(a) In the new post-sanctions Iran, India will have to be prepared to deal with competition from other regional and international actors who are already active in the Iranian market. European countries and China have already signed major deals with Iran. Russia is also looking at establishing long-term trade ties in the post JCPOA period. Legal barriers to banking relations between Iran and Russia are likely to be lifted soon.16 China is all set to launch the Chinese built industrial town project as part of its commitment to develop Chabahar port city. China has already decided on a location for the project and will be developing the free-trade zone in a phased manner.17 During Xi Jinping’s visit in January 2016, China and Iran reached an agreement to develop bilateral cooperation under a 25 year strategic plan, signing 17 agreements and an MoU to establish the joint Silk Road Scientific Fund.18 Not only China but European Union, South Korea, Japan and other countries are trying to get into the Iranian market and revive their old partnerships in the energy sector. For instance, Siemens Technology Director Siegfried Russwurm told the Iranian media that “Siemens is active in railroad, energy and utilities machinery, and oil and gas pipelines; there is a diverse pool of issues for Siemens to work on with Iranian side.”19 Iran-South Korea ties are also taking a new shape, with the latter eager to promote joint ventures in shipbuilding, automobile production, construction and oil and gas. This month the South Korean President paid a historic visit to boost cooperation between the two countries.20 Iran and Kazakhstan have signed 66 documents worth USD 2 billion in the public and private sectors in April 2016, including an agreement on establishing a joint shipping company.21

    (b) Rising to meet Iranian expectations on India playing a much more active role by becoming a major investing country in Iran. New signals coming from the US suggest that global investments have not increased to the extent expected by Iran after the lifting of sanctions. Elizabeth Rosenberg, a senior fellow from the Center for A New American Security, told the US House of Representatives Foreign Affairs Committee that "For reasons of political and security risk, existing sanctions, and the serious financial challenges associated with attempting business with Iran, many global banks have made it clear that they do not plan on doing business with Iran."22 Under these circumstances, Iran is looking at Indian investments in its infrastructure and energy sectors. Investments will likely be an important factor at in determining closer economic ties between India and Iran. The Indian private sector needs to be informed and guided to do business in Iran. India has moved forward on the project of setting up of a fertilizer plant in Iran’s southeastern port city of Chabahar. The state-run Rashtriya Chemicals and Fertilizers (RCF), Gujarat Narmada Valley Fertilizers and Chemicals (GNFC) and Gujarat State Fertilizers Corporation (GSFC) have selected Bank Pasargad as the Iranian investor for the construction of a fertilizer plant expected to produce an annual volume of 1.3 million tons of urea. Indian companies are reportedly investing some USD 738 million in this project.23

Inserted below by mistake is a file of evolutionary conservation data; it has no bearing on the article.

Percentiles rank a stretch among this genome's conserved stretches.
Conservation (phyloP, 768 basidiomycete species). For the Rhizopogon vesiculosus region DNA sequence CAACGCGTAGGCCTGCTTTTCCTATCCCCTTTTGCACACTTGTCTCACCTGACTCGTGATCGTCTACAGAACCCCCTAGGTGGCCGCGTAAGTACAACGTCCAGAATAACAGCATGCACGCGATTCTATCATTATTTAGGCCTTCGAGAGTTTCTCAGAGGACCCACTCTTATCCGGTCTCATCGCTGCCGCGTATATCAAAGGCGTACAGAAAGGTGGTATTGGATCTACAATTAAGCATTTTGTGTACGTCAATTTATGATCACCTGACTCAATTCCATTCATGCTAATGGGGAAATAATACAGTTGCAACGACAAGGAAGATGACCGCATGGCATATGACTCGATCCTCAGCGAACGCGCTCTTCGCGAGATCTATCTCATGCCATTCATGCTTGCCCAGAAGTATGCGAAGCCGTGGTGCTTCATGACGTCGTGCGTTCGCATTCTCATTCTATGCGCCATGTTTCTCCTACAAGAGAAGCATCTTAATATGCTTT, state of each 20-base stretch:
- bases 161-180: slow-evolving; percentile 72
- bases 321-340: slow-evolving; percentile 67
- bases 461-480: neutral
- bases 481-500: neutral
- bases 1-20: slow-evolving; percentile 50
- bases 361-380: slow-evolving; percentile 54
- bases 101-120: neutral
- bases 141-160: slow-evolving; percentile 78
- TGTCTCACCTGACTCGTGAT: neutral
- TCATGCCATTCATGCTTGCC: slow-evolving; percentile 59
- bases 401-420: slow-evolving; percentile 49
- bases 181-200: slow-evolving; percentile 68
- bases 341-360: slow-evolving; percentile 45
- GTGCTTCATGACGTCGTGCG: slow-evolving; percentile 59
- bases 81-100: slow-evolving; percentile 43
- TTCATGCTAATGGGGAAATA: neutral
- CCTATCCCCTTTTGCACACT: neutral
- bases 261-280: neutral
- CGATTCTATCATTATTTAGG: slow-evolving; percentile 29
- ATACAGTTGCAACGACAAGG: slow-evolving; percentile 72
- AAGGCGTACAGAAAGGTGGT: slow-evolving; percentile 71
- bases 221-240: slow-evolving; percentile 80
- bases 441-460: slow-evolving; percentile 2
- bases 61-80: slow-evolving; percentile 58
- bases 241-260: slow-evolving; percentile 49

(c) Understanding the complicated Iranian system and accordingly navigating through it to gain maximum advantage. The decision making system in Iran involves approval at many levels and no decision will have any validity unless it is indorsed by the Supreme Leader.

    (d) While nuclear related sanctions have been lifted, the general trade embargo remains in place. The US still maintains an embargo on Iran in terms of gaining access to the American financial system or directly conducting transactions in US dollars, among a series of other restrictions. It is very clear that if India is able to separate its business and investments without touching base with the US financial system it will be able to do business with Iran. There is need for greater clarity and understanding on how India can take full benefit of the lifting of sanctions and what the limitations with the existing trade embargo are.

    (e) India will also have to navigate carefully between Iran and its arch rivals, Saudi Arabia and Israel. For India, its relations with both countries are extremely important. Some 3 million Indian workers live in Saudi. India has both cultural and religious ties with the two countries. So far India has managed to develop independent ties with each. And given the increasing rivalry between Iran and Saudi Arabia, India will need to craft a cautious and balanced policy.

    The forthcoming visit of Prime Minister Modi is going to be a significant step from the point of a much awaited visit from the Indian side. This is an appropriate time to engage Iran, take the relationship forward and concretise many pending projects on connectivity and energy cooperation. This could be a turning point in India-Iran relations and the beginning of new chapter in bilateral cooperation. Given its positive image India has to pursue a smart policy of strategic engagement in order to turn challenges into opportunities. The future of India-Iran relations will depend on how the two countries are able to accommodate mutual concerns and interests. Now is the right time and opportunity to forward and finalise various pending projects in energy, connectivity and enhance trade and economic ties.

    Views expressed are of the author and do not necessarily reflect the views of the IDSA or of the Government of India.